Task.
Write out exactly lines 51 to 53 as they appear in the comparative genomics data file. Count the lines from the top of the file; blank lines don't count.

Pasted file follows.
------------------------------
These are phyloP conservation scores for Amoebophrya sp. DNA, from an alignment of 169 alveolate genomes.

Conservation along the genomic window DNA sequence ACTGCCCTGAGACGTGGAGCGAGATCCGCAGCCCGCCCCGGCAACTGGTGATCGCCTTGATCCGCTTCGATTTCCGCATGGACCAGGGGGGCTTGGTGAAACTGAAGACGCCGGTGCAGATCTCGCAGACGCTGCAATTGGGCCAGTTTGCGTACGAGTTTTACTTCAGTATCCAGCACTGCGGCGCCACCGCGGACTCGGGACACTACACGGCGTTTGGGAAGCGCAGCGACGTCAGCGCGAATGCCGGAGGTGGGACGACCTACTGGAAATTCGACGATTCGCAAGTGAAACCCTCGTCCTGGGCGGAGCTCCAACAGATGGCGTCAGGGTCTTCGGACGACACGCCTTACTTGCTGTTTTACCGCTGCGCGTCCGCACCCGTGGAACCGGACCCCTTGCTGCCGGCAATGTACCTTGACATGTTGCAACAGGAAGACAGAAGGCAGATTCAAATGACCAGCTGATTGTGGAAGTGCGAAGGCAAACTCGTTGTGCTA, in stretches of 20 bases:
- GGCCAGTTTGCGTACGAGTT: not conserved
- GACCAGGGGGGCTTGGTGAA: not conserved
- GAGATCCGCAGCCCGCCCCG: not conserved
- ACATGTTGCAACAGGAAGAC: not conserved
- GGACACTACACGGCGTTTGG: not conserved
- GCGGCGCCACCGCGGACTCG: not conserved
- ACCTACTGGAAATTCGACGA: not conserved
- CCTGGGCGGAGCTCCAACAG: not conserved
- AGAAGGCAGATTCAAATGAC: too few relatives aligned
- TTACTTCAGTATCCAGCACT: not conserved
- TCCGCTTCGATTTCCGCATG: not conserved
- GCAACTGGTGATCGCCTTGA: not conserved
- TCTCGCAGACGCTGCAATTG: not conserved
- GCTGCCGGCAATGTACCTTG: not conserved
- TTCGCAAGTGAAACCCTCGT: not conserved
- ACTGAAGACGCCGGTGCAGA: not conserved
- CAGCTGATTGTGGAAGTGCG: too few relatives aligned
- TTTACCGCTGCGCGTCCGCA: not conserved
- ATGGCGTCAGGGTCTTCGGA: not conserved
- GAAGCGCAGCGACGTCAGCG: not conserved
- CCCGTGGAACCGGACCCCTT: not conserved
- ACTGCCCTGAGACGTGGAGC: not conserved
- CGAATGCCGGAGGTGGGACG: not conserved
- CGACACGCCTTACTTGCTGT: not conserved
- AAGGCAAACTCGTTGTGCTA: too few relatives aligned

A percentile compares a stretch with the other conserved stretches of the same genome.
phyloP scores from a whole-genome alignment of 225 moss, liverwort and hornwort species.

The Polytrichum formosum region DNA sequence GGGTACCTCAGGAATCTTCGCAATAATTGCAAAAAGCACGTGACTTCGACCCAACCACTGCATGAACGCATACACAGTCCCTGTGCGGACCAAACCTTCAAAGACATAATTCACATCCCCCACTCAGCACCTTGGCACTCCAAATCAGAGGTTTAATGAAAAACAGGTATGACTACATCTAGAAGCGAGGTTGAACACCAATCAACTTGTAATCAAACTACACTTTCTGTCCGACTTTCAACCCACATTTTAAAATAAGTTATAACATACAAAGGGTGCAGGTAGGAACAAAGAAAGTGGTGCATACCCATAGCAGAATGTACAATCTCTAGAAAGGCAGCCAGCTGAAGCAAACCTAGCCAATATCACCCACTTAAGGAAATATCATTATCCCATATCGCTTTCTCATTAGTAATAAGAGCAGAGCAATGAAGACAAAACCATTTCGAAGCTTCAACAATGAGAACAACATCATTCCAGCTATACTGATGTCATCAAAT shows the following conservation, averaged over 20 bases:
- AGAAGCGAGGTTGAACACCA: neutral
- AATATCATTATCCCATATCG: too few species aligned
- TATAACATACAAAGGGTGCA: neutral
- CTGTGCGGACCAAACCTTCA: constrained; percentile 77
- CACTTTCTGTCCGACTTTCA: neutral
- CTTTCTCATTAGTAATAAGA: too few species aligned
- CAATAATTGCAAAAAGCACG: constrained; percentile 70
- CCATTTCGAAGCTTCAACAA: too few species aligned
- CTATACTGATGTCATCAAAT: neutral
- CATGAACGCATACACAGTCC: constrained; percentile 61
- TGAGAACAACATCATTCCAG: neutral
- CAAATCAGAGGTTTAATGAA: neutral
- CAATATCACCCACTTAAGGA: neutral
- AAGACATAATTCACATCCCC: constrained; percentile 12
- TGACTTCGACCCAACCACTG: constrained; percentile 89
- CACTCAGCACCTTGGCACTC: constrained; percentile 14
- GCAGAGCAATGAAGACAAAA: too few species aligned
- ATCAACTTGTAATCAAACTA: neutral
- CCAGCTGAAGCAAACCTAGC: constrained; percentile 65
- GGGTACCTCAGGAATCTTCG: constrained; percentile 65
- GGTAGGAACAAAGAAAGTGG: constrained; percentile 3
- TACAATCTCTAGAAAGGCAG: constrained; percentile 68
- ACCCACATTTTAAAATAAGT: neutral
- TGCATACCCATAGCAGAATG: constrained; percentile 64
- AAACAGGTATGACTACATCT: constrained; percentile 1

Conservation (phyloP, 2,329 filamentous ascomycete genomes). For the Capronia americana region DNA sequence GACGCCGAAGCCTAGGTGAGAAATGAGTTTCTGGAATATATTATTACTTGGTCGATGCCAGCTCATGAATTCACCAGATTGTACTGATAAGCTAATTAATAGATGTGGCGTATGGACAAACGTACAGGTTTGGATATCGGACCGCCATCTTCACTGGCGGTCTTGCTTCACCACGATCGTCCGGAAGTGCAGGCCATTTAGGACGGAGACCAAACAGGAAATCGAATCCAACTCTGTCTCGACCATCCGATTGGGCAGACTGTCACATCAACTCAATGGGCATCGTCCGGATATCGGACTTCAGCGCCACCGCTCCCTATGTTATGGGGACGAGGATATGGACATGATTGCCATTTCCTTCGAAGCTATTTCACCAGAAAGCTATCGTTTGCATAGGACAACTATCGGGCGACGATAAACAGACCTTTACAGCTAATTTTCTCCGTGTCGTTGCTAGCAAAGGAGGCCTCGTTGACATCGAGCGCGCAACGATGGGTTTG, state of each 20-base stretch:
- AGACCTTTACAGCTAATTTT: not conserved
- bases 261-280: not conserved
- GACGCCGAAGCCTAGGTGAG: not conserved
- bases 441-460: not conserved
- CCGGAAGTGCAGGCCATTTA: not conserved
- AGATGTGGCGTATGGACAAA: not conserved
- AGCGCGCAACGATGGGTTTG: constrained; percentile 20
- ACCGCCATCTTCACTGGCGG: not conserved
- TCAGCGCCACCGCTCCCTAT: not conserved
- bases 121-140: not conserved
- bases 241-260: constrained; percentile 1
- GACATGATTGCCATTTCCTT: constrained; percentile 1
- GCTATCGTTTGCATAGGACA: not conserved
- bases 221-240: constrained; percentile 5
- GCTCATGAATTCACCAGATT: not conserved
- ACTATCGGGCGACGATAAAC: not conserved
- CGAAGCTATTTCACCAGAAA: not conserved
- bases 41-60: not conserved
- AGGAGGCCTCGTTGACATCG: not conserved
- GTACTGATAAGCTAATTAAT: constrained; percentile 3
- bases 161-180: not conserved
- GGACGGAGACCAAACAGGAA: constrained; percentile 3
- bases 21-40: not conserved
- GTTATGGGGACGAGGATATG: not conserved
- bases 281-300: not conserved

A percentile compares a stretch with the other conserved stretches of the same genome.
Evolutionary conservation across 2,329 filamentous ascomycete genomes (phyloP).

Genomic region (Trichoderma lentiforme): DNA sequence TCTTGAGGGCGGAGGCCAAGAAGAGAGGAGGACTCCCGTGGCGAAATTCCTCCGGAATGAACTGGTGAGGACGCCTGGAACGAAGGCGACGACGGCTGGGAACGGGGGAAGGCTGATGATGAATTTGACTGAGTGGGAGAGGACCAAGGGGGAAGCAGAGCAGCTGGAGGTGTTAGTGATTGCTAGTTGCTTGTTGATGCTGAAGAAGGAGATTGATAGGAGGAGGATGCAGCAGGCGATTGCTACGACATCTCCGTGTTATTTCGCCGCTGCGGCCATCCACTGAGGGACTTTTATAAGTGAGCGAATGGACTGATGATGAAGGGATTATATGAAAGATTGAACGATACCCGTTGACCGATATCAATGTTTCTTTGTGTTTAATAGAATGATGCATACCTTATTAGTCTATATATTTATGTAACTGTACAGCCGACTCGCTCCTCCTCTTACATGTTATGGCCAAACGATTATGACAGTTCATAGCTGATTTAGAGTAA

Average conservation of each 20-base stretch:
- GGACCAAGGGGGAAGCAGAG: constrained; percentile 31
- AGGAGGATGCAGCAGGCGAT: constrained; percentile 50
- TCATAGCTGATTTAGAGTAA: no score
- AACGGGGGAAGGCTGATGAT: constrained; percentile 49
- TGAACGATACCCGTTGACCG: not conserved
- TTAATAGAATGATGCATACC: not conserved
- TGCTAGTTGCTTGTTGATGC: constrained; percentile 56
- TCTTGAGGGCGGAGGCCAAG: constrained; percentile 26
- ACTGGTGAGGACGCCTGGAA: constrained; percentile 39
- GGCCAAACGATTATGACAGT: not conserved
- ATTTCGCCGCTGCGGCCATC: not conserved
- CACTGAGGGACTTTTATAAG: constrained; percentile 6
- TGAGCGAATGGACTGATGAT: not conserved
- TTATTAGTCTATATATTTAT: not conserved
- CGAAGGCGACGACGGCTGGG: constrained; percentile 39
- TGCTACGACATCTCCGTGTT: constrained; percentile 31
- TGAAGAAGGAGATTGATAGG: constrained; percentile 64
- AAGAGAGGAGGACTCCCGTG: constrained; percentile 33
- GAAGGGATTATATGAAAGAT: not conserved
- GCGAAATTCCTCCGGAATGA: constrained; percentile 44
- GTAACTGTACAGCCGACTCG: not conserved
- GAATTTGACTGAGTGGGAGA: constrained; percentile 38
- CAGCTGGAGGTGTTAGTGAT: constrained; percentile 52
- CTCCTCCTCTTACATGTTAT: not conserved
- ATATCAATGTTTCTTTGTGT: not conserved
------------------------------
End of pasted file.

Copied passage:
- GGTAGGAACAAAGAAAGTGG: constrained; percentile 3
- TACAATCTCTAGAAAGGCAG: constrained; percentile 68
- ACCCACATTTTAAAATAAGT: neutral